Blogs and news websites such as CNN, TechCrunch, and TSN;
Educational websites such as how-to websites and digital libraries;
Information collected from web services and other software that generate phrases and keywords from an input text. Examples may include Calais and Zemanta.
The title can be used to collect relevant documents from each of the selected data sources. In one embodiment in particular, for each source, N pages (entries) are queried (N is a design parameter, which might be set independently for each source). Textual information is then extracted from each page. Note that, depending on the data source, different types of textual information can be retrieved or extracted from the selected data source. For example, for Rotten Tomatoes, reviews of a movie or information about the cast of a movie can be used as the source of information. Once the raw data is extracted from some or all the sources, filtering may be applied before the text is input to phrase/keyword recommendation algorithms. To remove redundant or unimportant keywords, text obtained from each of the employed data sources can be processed by a number of filters. Examples of filters include but are not limited to the following:
Stop Words Filter: This filter is used to remove pre-determined stop words such as “the”, “am”, “is”, “are”, “of”, etc.;
Short Words Filter: This filter is used to discard words whose length is shorter than or equal to a specified length (e.g., 2 characters);
Lowercase Filter: This filter converts all the input characters to lowercase;
Dictionary Filter: This filter removes keywords that do not exist in a given dictionary (e.g., English dictionary, etc.) or in a set of different dictionaries;
Black-List Filter: This filter removes those phrases/keywords that exist in a black list provided either by the user or generated automatically by a specific algorithm;
Markup Tags Filter: This filter is used to remove potential markup language tags (e.g., HTML tags) when processing data collected from data sources whose outputs are provided in a structured format such as Wikipedia.
The above potential filters can be applied in any order or any combination. For example, the best candidate phrases/keywords can be identified and recommended to the user. There are several algorithms available to recommend these phrases/keywords.
In one embodiment, frequency-based recommenders can be used. These recommenders consider the frequency of each keyword in the recommendation process. Examples include the following:
Frequency Recommender: This recommender collects words from a given text and recommends phrases or keywords based on their frequency in the text (i.e., the number of times a word appears in the text);
TF-IDF (Term Frequency-Inverse Document Frequency) Recommender: This recommender collects candidate phrases and keywords from a given text and recommends them based on their TF-IDF score. TF-IDF is a numerical statistic that reflects how important a word is to a document in a collection or corpus. It is often used as a weighting factor in information retrieval and text mining. The TF-IDF value increases proportionally to the number of times a word appears in the document. However, it is offset by the frequency of the word in the corpus, which compensates for the fact that some words are more common than others.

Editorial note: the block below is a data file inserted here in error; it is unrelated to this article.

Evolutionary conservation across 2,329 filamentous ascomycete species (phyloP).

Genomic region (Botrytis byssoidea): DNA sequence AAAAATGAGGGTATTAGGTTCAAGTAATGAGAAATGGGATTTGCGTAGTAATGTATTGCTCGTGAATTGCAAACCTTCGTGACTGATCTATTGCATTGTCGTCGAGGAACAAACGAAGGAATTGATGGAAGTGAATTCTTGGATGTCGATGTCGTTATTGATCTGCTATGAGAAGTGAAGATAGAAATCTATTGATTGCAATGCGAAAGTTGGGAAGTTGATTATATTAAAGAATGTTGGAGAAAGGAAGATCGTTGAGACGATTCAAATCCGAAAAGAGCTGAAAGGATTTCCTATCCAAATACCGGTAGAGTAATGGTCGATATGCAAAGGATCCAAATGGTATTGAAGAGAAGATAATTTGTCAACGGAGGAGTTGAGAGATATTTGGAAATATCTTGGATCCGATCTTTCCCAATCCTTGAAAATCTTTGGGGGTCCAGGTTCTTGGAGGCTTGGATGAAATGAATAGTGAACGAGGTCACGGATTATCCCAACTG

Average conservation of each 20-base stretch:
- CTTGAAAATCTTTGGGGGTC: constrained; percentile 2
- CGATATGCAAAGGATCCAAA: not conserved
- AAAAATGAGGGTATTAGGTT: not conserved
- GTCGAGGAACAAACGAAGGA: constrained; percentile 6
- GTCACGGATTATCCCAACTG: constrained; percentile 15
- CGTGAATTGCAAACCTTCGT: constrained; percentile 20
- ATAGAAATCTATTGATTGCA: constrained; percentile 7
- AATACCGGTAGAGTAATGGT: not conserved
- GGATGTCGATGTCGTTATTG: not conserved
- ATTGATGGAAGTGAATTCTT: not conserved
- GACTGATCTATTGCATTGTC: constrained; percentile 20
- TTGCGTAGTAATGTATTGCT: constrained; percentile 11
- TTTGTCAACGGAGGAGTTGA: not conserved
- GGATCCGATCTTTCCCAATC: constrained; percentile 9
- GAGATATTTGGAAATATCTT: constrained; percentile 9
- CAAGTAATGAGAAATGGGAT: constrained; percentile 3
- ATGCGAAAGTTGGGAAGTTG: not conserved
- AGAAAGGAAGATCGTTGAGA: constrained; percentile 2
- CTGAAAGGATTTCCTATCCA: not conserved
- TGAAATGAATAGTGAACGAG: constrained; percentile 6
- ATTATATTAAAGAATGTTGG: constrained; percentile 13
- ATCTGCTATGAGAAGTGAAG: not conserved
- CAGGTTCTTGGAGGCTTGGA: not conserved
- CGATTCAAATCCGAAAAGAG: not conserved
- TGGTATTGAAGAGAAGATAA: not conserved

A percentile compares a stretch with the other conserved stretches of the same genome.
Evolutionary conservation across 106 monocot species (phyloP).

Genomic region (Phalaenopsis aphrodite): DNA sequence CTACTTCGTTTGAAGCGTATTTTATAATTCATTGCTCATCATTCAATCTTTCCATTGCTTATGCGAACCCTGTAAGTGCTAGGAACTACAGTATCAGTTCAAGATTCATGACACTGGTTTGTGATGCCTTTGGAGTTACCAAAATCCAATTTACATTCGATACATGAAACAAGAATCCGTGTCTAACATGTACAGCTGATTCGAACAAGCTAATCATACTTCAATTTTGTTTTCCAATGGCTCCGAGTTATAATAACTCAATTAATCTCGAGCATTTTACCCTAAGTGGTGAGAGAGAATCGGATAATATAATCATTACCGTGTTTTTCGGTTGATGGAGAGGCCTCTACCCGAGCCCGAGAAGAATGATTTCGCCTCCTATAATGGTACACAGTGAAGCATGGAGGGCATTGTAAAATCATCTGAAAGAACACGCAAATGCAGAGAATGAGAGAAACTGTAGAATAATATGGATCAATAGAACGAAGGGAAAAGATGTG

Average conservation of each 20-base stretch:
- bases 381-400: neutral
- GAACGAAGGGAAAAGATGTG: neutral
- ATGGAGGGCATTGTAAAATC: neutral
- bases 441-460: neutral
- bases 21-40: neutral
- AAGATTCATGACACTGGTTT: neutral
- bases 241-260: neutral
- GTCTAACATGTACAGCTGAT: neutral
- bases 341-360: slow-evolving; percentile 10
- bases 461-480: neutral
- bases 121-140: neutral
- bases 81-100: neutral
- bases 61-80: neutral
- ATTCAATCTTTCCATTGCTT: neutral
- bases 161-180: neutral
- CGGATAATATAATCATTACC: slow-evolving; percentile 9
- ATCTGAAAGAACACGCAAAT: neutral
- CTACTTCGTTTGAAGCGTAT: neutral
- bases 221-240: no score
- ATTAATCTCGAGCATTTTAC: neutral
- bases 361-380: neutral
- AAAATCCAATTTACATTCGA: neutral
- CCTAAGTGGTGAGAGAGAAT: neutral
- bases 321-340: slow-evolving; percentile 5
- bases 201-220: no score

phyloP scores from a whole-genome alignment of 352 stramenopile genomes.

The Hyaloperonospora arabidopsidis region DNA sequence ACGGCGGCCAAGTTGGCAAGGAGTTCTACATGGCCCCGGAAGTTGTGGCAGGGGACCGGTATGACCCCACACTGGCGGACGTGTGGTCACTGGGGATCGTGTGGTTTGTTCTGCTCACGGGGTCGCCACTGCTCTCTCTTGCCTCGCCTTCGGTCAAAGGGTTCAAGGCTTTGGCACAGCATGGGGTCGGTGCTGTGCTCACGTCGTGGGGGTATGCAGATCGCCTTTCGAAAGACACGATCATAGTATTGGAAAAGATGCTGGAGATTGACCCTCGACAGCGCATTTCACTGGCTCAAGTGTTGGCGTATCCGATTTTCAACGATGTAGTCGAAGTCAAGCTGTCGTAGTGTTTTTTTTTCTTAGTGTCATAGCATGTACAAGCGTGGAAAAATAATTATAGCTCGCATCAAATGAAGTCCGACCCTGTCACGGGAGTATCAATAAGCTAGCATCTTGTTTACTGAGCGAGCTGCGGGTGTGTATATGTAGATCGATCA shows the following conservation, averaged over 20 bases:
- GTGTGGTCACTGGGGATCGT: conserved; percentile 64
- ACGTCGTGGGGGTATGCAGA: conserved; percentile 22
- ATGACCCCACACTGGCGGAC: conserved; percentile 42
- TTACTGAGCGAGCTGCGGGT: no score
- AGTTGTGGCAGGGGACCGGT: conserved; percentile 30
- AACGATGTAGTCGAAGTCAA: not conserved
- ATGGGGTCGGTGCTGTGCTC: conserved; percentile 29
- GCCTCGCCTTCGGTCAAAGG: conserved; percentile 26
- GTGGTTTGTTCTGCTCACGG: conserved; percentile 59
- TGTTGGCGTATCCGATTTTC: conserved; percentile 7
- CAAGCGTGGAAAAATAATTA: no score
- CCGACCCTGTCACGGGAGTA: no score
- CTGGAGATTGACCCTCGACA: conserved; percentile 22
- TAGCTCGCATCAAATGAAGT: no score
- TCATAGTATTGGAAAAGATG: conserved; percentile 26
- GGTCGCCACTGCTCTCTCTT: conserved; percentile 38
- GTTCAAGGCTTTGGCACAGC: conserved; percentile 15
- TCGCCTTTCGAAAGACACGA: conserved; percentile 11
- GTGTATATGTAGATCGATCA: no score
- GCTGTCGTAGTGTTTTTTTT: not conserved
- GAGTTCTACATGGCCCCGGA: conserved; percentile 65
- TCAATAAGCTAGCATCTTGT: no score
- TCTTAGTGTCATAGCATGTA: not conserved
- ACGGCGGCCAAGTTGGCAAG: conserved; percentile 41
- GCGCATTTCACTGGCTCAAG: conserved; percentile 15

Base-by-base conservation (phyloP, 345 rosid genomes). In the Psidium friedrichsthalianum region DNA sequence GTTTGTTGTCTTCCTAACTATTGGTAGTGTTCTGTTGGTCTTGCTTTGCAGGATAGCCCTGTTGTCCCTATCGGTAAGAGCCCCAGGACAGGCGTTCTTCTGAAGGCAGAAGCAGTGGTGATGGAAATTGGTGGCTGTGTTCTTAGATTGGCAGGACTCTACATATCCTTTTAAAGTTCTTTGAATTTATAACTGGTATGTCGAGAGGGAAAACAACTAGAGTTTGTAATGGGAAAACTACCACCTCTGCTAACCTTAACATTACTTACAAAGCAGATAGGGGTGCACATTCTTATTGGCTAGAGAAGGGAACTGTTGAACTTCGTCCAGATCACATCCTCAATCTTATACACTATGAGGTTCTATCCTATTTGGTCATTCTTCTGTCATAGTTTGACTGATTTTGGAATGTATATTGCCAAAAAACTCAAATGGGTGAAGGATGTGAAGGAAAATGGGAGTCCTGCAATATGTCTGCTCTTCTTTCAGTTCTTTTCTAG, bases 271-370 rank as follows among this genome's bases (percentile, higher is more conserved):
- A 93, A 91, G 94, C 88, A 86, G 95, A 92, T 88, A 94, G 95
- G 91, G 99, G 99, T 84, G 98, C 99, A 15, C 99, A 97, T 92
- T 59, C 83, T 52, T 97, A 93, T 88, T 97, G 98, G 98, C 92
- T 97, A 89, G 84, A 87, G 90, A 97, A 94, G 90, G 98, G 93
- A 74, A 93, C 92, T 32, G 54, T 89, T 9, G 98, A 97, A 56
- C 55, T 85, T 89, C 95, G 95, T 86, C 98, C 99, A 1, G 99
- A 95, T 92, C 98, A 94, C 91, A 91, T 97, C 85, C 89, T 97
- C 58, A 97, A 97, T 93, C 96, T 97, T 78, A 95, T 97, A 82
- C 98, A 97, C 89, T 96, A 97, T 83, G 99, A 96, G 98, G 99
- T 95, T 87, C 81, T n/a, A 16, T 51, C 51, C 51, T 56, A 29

In another embodiment, probabilistic-based recommenders can be utilized. These include but are not limited to:
Random Walk-based Recommender: This recommender collects candidate phrases from the specified data sources, builds a graph based on the co-occurrence of keywords or phrases in a given input text, and recommends phrases based on their ranking according to a random walk on the graph. The nodes in the created graph are the phrases that appear in the input test source, and there is an edge between every two phrases (nodes) that co-occur in the input text source. Also, the weight of each edge is set to the co-occurrence rate of the corresponding phrases;
Surprise-based Recommender: This recommender is designed to detect those phrases in a given text that may sound surprising or interesting to a reader. In this recommender, given an input text, a Bayesian learner is first created. The prior probability distribution of the Bayesian learner is estimated based on the background information of a hypothetical observer. For instance, the prior probability distribution can be set to a vague distribution such as a uniform distribution so that all phrases look “not surprising” or “not interesting” to the observer at first. When a new phrase comes in (e.g., when new data is observed), the Bayesian learner updates its prior belief (e.g., its prior probability distribution) based on Bayes' theorem so that the posterior information is obtained. The difference between the prior and posterior is then considered as the surprise value of the new phrase. This process is repeated for every phrase in the input text. At the end of the process, those phrases whose surprise value is above a specific threshold are recommended to the user;
Conditional Random Field (CRF)-based Recommender: This recommender suggests phrases or keywords by modeling the co-occurrence patterns and dependencies among various words (e.g., the dependency between “Tom” and “Cruise”). A relation between different text documents can also be modeled by this recommender. One key advantage of the CRF model is that it can be applied on several arbitrary non-independent features extracted from the input phrases. Hence, depending on the extracted feature vectors, different levels of performance can be achieved. In this recommender, the input feature vectors can be built based on the co-occurrence rate between each pair of keywords in the input text, the term frequency of each keyword within the given input text, the term frequency of each keyword across a set of similar text documents, etc. This recommender can be trained by different training data sets so as to estimate the CRF model's parameters. The trained CRF model in this recommender can then score different phrases or keywords in a given test text so that a set of top relevant phrases/keywords can be recommended to the user.